The pitcher joins a collection of vases Crawford has dubbed the Mamas because they’re almost pregnant
with water, and there’s a telling exchange during her presentation that exemplifies her broader thinking. “We’d done Big Mama and Mini-Mama at the beginning, then we did sort of Teenage Mama somewhere along the line and this basically is Skinny Mama,” she says with a laugh. “If the pitcher encourages you to drink water in a beautiful way, then why not?” It sure beats a plastic water bottle, and with a capacity of 1.2L it’s more capacious than many of them too.
But the editor of a German magazine, who says her girlfriends have phone apps that prompt them to drink water, objects to the stainless steel because she can’t see what’s inside or how much is in there. “The design is beautiful but when you can’t see into it that makes me suspicious, she says.
“You should be able to feel it surely”, says Crawford picking up the pitcher with a quizzical look. “I mean you should know just by how much it weighs and you would have filled it yourself.” It’s a perfect example of what she thinks is wrong in the contemporary design world where sight is prioritised over other senses. Some call it ocular centrism and argue that it has contributed to a reduction in the amount of thought that goes into industrial design and architecture.
“We have been turned into such a visually driven generation because of the way that design has developed over the past few decades,” Crawford laments. Her husband Oscar Peña, an industrial designer who is head of product design at Studioilse, is Colombian and his family’s favourite parlour game is guessing weights and measures using jars of rice or whatever is at hand.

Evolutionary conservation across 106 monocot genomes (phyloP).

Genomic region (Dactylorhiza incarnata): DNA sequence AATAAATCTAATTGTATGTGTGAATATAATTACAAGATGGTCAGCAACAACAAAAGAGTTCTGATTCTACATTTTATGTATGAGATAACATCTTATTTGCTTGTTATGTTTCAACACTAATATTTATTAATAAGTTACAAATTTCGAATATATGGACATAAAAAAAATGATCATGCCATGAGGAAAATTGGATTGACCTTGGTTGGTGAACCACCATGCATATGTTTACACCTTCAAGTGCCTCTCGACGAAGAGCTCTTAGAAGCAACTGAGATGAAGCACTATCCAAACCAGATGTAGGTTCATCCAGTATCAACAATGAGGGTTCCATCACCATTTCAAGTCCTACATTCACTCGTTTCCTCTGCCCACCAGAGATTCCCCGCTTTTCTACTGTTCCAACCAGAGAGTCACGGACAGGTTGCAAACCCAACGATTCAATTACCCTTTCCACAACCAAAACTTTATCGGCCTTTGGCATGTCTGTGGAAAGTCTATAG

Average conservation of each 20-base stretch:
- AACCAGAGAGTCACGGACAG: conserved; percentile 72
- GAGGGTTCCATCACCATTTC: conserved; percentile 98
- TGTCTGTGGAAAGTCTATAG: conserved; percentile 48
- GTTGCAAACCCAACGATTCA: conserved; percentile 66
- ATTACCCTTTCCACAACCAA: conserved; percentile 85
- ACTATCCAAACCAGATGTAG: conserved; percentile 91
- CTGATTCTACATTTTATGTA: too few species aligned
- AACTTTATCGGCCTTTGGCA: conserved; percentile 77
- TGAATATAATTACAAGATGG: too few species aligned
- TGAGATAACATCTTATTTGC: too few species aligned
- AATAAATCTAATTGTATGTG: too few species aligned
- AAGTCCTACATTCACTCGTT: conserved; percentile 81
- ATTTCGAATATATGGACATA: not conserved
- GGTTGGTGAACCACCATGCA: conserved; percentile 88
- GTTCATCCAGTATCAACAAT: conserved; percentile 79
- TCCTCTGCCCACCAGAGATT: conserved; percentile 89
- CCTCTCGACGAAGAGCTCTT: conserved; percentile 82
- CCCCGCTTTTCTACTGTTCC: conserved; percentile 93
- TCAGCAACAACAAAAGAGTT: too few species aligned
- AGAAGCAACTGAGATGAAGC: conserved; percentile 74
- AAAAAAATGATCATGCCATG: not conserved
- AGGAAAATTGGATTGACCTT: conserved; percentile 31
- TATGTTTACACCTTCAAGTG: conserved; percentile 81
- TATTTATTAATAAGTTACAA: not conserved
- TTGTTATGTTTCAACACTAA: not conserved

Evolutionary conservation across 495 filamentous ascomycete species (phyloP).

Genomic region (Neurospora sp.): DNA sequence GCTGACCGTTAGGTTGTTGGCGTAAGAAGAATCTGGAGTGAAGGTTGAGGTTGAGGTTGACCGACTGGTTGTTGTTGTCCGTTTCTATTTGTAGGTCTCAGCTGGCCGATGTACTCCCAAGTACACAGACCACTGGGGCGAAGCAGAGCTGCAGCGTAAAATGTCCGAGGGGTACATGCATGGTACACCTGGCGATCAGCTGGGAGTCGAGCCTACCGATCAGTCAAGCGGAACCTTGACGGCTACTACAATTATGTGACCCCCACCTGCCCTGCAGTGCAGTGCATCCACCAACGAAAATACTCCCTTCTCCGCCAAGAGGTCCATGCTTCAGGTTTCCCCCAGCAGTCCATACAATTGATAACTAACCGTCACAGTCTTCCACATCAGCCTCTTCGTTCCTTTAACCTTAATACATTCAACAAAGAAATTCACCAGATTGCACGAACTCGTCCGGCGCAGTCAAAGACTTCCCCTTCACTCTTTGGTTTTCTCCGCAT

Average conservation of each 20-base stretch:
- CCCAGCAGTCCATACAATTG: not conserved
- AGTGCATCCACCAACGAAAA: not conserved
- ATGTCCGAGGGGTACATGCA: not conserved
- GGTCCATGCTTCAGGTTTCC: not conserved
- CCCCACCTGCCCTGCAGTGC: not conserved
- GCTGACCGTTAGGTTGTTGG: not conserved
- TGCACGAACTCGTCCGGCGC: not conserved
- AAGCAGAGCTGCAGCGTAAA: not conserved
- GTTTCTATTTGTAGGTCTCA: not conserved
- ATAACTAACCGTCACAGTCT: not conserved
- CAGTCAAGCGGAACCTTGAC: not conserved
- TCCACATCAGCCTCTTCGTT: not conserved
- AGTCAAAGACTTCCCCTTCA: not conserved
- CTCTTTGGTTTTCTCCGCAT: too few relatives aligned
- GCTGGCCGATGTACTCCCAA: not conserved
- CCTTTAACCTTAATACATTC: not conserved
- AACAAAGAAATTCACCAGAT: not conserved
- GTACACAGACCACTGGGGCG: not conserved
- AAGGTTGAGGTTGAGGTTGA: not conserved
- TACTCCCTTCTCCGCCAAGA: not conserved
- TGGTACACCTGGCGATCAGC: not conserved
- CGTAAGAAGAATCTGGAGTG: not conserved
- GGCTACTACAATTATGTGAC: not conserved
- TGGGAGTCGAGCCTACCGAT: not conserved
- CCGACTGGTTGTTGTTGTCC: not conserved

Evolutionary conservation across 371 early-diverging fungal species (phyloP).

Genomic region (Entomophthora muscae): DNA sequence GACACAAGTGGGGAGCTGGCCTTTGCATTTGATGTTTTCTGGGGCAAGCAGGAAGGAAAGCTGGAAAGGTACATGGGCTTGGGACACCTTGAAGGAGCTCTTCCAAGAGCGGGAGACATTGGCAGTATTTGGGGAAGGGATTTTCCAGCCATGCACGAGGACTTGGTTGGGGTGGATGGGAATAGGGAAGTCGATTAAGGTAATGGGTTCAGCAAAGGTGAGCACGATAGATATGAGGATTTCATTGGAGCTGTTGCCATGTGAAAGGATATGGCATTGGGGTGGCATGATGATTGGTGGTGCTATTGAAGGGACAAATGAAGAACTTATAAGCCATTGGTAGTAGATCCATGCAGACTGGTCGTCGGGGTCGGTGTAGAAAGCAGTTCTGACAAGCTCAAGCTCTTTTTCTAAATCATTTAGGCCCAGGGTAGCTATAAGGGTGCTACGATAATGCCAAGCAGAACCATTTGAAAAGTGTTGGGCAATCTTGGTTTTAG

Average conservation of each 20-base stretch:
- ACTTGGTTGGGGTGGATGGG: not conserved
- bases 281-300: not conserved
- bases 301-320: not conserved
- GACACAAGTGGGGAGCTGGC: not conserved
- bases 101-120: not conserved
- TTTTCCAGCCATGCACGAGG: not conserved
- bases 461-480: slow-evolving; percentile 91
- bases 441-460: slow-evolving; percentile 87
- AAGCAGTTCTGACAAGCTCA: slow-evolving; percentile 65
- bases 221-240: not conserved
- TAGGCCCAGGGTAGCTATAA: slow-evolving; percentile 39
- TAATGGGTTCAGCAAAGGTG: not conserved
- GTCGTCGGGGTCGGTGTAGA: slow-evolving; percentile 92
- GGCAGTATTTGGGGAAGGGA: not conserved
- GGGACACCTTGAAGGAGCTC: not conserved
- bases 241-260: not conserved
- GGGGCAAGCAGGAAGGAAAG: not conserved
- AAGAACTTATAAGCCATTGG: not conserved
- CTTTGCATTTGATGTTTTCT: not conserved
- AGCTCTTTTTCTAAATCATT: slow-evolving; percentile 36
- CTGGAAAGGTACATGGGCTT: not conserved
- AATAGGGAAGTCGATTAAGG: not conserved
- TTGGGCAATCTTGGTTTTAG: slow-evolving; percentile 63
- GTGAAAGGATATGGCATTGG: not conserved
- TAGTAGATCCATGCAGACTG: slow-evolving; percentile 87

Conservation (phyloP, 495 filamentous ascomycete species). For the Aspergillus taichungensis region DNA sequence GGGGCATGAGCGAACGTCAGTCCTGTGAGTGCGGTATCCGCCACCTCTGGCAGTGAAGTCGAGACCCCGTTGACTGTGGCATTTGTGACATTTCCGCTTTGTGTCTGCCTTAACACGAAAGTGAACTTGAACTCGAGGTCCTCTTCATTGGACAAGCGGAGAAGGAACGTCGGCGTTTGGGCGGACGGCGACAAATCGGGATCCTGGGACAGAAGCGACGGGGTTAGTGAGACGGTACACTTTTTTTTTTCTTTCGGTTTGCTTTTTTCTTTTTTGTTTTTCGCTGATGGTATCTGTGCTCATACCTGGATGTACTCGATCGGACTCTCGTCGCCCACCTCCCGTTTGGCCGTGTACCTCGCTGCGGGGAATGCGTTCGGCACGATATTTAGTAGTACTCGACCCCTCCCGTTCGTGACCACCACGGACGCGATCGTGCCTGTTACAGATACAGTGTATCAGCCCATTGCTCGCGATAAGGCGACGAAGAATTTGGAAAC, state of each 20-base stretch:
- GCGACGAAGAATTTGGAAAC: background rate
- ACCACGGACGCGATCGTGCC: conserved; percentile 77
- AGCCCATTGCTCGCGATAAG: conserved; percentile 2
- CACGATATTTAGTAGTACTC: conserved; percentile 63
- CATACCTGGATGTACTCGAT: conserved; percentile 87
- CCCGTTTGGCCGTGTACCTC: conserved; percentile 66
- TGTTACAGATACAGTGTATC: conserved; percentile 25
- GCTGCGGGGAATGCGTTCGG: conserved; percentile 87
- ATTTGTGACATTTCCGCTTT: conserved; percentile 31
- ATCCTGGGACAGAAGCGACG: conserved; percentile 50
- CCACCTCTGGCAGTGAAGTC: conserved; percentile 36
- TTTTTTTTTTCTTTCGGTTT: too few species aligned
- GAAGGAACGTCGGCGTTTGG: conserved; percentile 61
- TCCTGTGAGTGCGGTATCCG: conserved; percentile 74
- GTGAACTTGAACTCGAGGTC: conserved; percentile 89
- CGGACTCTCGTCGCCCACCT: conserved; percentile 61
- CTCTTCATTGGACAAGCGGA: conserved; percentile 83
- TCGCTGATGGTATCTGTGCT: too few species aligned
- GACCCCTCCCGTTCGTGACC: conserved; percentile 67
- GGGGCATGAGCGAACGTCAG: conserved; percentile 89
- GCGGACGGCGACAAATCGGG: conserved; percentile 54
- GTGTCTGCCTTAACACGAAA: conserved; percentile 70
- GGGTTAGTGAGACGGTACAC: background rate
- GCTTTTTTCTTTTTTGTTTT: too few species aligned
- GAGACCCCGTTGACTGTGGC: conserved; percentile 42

“Old ladies and kids are brilliant at it but our generation are useless,” says Crawford. “I did it once with [British architect] David Chipperfield and he was useless at it. His mother-in-law won. We don’t know what anything weighs because we are so used to resorting to other means to tell us.” She’s been trying to awaken people’s sense for decades, writing a book Sensual Home in 1997, which was a sort of manifesto for a better life based around liberating your senses.
As founder and head of the department of Man and Wellbeing at the Design Academy, Eindhoven, one of the exercises she gives students is to write a list of everything they touch in a day. “It’s always so revealing. If you want to make a start as a designer, look at the things you would ordinarily use and make those better, and use that as a starting point for any project and ask your client the same.”
Her own starting point was not via a formal design education. After studying the history of architecture, she became the founding editor of Elle Decoration in the late 80s, where she’s credited with introducing modern style to a broader audience and showing houses that people actually lived in. During her nine-year tenure she featured 5000 homes – no better way, she says, to learn what works and what doesn’t. Crawford attributes some of her subsequent success to her journalistic skills.